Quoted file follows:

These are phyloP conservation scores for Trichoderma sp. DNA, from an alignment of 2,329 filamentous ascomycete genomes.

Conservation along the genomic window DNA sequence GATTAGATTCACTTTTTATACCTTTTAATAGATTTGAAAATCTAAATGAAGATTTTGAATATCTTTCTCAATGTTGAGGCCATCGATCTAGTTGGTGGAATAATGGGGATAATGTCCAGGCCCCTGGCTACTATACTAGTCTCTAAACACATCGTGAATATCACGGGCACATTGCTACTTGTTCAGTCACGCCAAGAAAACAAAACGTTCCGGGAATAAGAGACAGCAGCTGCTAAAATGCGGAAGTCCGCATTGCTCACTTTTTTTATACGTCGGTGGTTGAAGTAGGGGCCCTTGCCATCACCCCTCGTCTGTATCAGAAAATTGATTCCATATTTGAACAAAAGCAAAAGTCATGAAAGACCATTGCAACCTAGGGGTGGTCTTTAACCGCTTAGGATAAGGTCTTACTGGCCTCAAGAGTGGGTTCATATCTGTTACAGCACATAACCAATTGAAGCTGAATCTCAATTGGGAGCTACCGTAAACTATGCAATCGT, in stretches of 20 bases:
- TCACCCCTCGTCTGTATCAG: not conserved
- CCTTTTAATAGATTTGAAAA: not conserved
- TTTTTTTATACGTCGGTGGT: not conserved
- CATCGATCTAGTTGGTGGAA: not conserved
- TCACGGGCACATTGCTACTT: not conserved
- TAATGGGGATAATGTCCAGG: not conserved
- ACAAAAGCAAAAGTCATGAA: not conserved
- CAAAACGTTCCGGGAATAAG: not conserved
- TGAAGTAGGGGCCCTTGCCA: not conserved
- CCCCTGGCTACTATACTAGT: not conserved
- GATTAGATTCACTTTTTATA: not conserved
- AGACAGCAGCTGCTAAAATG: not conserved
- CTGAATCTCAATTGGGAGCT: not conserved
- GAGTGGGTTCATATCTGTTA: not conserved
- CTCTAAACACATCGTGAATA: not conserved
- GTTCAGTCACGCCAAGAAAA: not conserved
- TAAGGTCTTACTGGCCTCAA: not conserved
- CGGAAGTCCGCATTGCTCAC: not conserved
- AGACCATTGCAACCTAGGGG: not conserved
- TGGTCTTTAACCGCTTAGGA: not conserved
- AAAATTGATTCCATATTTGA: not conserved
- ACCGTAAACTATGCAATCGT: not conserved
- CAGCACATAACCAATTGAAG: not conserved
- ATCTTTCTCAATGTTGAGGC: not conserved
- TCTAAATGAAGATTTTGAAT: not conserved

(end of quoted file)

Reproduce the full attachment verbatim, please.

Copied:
These are phyloP conservation scores for Trichoderma sp. DNA, from an alignment of 2,329 filamentous ascomycete genomes.

Conservation along the genomic window DNA sequence GATTAGATTCACTTTTTATACCTTTTAATAGATTTGAAAATCTAAATGAAGATTTTGAATATCTTTCTCAATGTTGAGGCCATCGATCTAGTTGGTGGAATAATGGGGATAATGTCCAGGCCCCTGGCTACTATACTAGTCTCTAAACACATCGTGAATATCACGGGCACATTGCTACTTGTTCAGTCACGCCAAGAAAACAAAACGTTCCGGGAATAAGAGACAGCAGCTGCTAAAATGCGGAAGTCCGCATTGCTCACTTTTTTTATACGTCGGTGGTTGAAGTAGGGGCCCTTGCCATCACCCCTCGTCTGTATCAGAAAATTGATTCCATATTTGAACAAAAGCAAAAGTCATGAAAGACCATTGCAACCTAGGGGTGGTCTTTAACCGCTTAGGATAAGGTCTTACTGGCCTCAAGAGTGGGTTCATATCTGTTACAGCACATAACCAATTGAAGCTGAATCTCAATTGGGAGCTACCGTAAACTATGCAATCGT, in stretches of 20 bases:
- TCACCCCTCGTCTGTATCAG: not conserved
- CCTTTTAATAGATTTGAAAA: not conserved
- TTTTTTTATACGTCGGTGGT: not conserved
- CATCGATCTAGTTGGTGGAA: not conserved
- TCACGGGCACATTGCTACTT: not conserved
- TAATGGGGATAATGTCCAGG: not conserved
- ACAAAAGCAAAAGTCATGAA: not conserved
- CAAAACGTTCCGGGAATAAG: not conserved
- TGAAGTAGGGGCCCTTGCCA: not conserved
- CCCCTGGCTACTATACTAGT: not conserved
- GATTAGATTCACTTTTTATA: not conserved
- AGACAGCAGCTGCTAAAATG: not conserved
- CTGAATCTCAATTGGGAGCT: not conserved
- GAGTGGGTTCATATCTGTTA: not conserved
- CTCTAAACACATCGTGAATA: not conserved
- GTTCAGTCACGCCAAGAAAA: not conserved
- TAAGGTCTTACTGGCCTCAA: not conserved
- CGGAAGTCCGCATTGCTCAC: not conserved
- AGACCATTGCAACCTAGGGG: not conserved
- TGGTCTTTAACCGCTTAGGA: not conserved
- AAAATTGATTCCATATTTGA: not conserved
- ACCGTAAACTATGCAATCGT: not conserved
- CAGCACATAACCAATTGAAG: not conserved
- ATCTTTCTCAATGTTGAGGC: not conserved
- TCTAAATGAAGATTTTGAAT: not conserved